As the Group of Eight (G8) meetings get underway on the 17th and 18th of this month, there are many issues of great magnitude that world leaders will be asked to examine and review.
Last week, the G8 released its' Accountability Report. It was a comprehensive examination of the record of its' members against the various promises in all sorts of areas that G8 governments have made over the last decade. While there are varying opinions on whether the Accountability Report will actually spur action in areas where countries have been found to have not fully lived up to their promises, it is a very important snapshot of the issues the G8 has focused on in recent years.
Health and the fight against AIDS and other infectious diseases were front and centre in the report and while there were many pressures and efforts that created the Global Fund it is without doubt, the product of the G8 and G8 countries have provided nearly three-quarters of all its funding to date.
Various G8 meetings have been used to first launch the Global Fund and to re-commit and re-dedicate to the fight against the 3 diseases. This is the first G8 in the UK since the game-changing agreement at Gleneagles in 2005 to achieve "Universal Access to HIV prevention, treatment, care and support by 2010" that led to 5.4 million more people on AIDS treatment and some believe, "changed the ambitions of many countries to believe that they really could deliver on AIDS." This weeks Here I Am feature video is a compilation of voices of people living with HIV and AIDS and the impact the Global Fund, which has been key in delivering on the Gleneagles promise, in their lives.
Here I Am: Feature Video
Despite the incredible support that the G8 has provided to the Global Fund and the fight against AIDS, TB and Malaria over the years there is a sense that somehow, it is no longer as important. That governments may be "moving on". In The Guardian last week Elton John (whose 20 year old AIDS foundation has focused on reducing the incidence of HIV/AIDS through prevention, treatment and care and eliminating stigma and discrimination) put it this way: "With each new priority we seem to leave former gains unfinished. That does not make sense. Development means being there for the long run, to see things through, to get the job done."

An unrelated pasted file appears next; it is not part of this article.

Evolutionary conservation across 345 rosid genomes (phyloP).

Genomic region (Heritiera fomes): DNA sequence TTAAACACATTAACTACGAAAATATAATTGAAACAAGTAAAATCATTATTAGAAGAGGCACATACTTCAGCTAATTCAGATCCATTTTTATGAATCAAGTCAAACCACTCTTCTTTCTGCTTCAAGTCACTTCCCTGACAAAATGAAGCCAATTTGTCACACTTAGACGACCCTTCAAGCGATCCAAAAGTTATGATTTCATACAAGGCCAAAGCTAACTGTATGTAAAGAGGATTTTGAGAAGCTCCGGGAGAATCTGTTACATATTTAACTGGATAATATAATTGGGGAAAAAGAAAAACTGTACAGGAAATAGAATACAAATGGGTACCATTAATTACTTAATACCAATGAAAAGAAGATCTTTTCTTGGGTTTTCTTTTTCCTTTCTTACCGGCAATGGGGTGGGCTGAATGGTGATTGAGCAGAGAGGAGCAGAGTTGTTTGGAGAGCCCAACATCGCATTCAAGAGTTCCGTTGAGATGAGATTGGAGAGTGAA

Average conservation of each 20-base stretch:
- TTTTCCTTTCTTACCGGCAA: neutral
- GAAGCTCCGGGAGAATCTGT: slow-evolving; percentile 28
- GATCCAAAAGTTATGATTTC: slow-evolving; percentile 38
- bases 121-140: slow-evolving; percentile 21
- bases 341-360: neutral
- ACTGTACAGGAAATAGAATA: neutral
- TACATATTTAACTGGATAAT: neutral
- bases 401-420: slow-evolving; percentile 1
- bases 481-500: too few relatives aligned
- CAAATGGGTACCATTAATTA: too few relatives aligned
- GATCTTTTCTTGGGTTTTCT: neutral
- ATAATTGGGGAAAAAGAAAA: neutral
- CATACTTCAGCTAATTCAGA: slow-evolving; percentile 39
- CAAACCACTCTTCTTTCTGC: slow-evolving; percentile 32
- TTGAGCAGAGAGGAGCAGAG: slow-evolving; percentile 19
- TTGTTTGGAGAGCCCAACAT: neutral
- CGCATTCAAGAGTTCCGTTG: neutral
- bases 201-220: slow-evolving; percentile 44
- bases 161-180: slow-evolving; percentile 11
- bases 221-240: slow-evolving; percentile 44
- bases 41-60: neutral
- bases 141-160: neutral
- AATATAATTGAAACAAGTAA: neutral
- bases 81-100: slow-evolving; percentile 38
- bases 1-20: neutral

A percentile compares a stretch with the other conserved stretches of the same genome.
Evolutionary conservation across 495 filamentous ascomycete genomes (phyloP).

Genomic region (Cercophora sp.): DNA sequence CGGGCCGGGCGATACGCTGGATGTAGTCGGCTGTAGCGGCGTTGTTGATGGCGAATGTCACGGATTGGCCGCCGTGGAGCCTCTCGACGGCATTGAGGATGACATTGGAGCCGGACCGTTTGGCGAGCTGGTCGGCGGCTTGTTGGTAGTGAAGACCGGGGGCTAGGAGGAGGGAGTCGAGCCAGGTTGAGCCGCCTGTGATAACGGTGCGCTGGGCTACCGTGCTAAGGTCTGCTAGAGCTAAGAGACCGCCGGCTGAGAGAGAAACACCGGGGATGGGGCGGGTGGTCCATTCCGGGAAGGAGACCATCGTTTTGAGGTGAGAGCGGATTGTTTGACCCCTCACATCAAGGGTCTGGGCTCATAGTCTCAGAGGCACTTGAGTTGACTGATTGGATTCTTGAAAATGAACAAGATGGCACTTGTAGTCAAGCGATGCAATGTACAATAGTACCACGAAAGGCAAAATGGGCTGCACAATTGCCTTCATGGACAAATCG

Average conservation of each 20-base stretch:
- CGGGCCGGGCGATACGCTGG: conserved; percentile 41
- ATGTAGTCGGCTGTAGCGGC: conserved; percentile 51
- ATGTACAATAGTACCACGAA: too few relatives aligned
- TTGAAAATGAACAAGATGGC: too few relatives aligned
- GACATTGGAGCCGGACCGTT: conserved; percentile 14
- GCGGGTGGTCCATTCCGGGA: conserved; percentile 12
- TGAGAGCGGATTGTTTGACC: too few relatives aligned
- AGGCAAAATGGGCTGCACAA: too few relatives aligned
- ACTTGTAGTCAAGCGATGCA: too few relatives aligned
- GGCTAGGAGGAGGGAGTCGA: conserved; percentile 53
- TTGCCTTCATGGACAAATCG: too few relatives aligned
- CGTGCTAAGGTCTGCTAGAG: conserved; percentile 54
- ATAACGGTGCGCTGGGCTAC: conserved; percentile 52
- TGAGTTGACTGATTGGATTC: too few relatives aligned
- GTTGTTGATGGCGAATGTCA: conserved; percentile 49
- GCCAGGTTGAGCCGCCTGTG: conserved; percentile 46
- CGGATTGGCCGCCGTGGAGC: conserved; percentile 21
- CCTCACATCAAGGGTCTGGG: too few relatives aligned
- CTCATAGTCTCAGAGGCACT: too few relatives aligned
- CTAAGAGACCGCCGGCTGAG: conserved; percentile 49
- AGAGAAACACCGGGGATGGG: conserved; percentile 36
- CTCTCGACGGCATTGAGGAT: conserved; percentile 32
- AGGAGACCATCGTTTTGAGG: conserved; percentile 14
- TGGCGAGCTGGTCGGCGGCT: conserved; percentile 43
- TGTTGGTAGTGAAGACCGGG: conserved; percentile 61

When it comes to the Global Fund, which Elton John was writing about, this could not be truer than at this particular moment in time. The costs of inaction are too high; we are accountable for the investments and gains we have made, if we stop or flatline our support to the Global Fund and indeed to all our efforts to fight AIDS, TB and Malaria now, we will pay more down the road.
We have the opportunity to start to defeat AIDS, TB and Malaria but if we do not fully replenish the Global Fund for 2014-16 we will not reach the tipping point, we will slide back on the scale to a point where we no longer have the tools to fight epidemics that are on an upswing. An appropriate, higher level of investment now will be offset by savings incurred from future HIV treatment costs (and this is true of TB and Malaria as well).
If we only manage to maintain current levels of funding for the Global Fund it will result in 1.3 million more HIV infections and 1 million more people dying from TB and resurgence will lead to renewed epidemics of malaria bringing us back to 1.2 million deaths per year.
The UK used the G8 as a game changer on AIDS last time round - some in civil society are encouraging them to be just as bold again to come out early in support of the Global Fund with an ambitious pledge to help generate large pledges from other existing and potential donors.
As a woman living with HIV who is alive twenty years since my own diagnosis , I encourage the leaders who will gather at Lough Erne to celebrate their success for supporting the Global Fund this far, and to realize that our tomorrow depends on their decisions at this critical moment . Let's not lose the opportunity that this decade has given us to end TB, AIDS and Malaria globally.
The world is watching now. The time to act G8 leaders, is now.
Lucy Chesire: TB-HIV advocate from Kenya Board Member of the Global Fund Board Communities Delegation.
About the Here I Am campaign:The Here I Am campaign is a global call on world leaders to save millions of lives by supporting a fully funded Global Fund to Fight AIDS, Tuberculosis and Malaria. Here I Am brings the voices of people that are directly affected by AIDS, TB and malaria into dialogue about decisions that affect their lives and the lives of millions of others in their countries. Through video testimonies from all over the world, campaign ambassador advocacy, online actions and on-the-ground mobilizations, the Here I Am campaign is building collective power to end three of the world's most deadly diseases. www.hereiamcampaign.org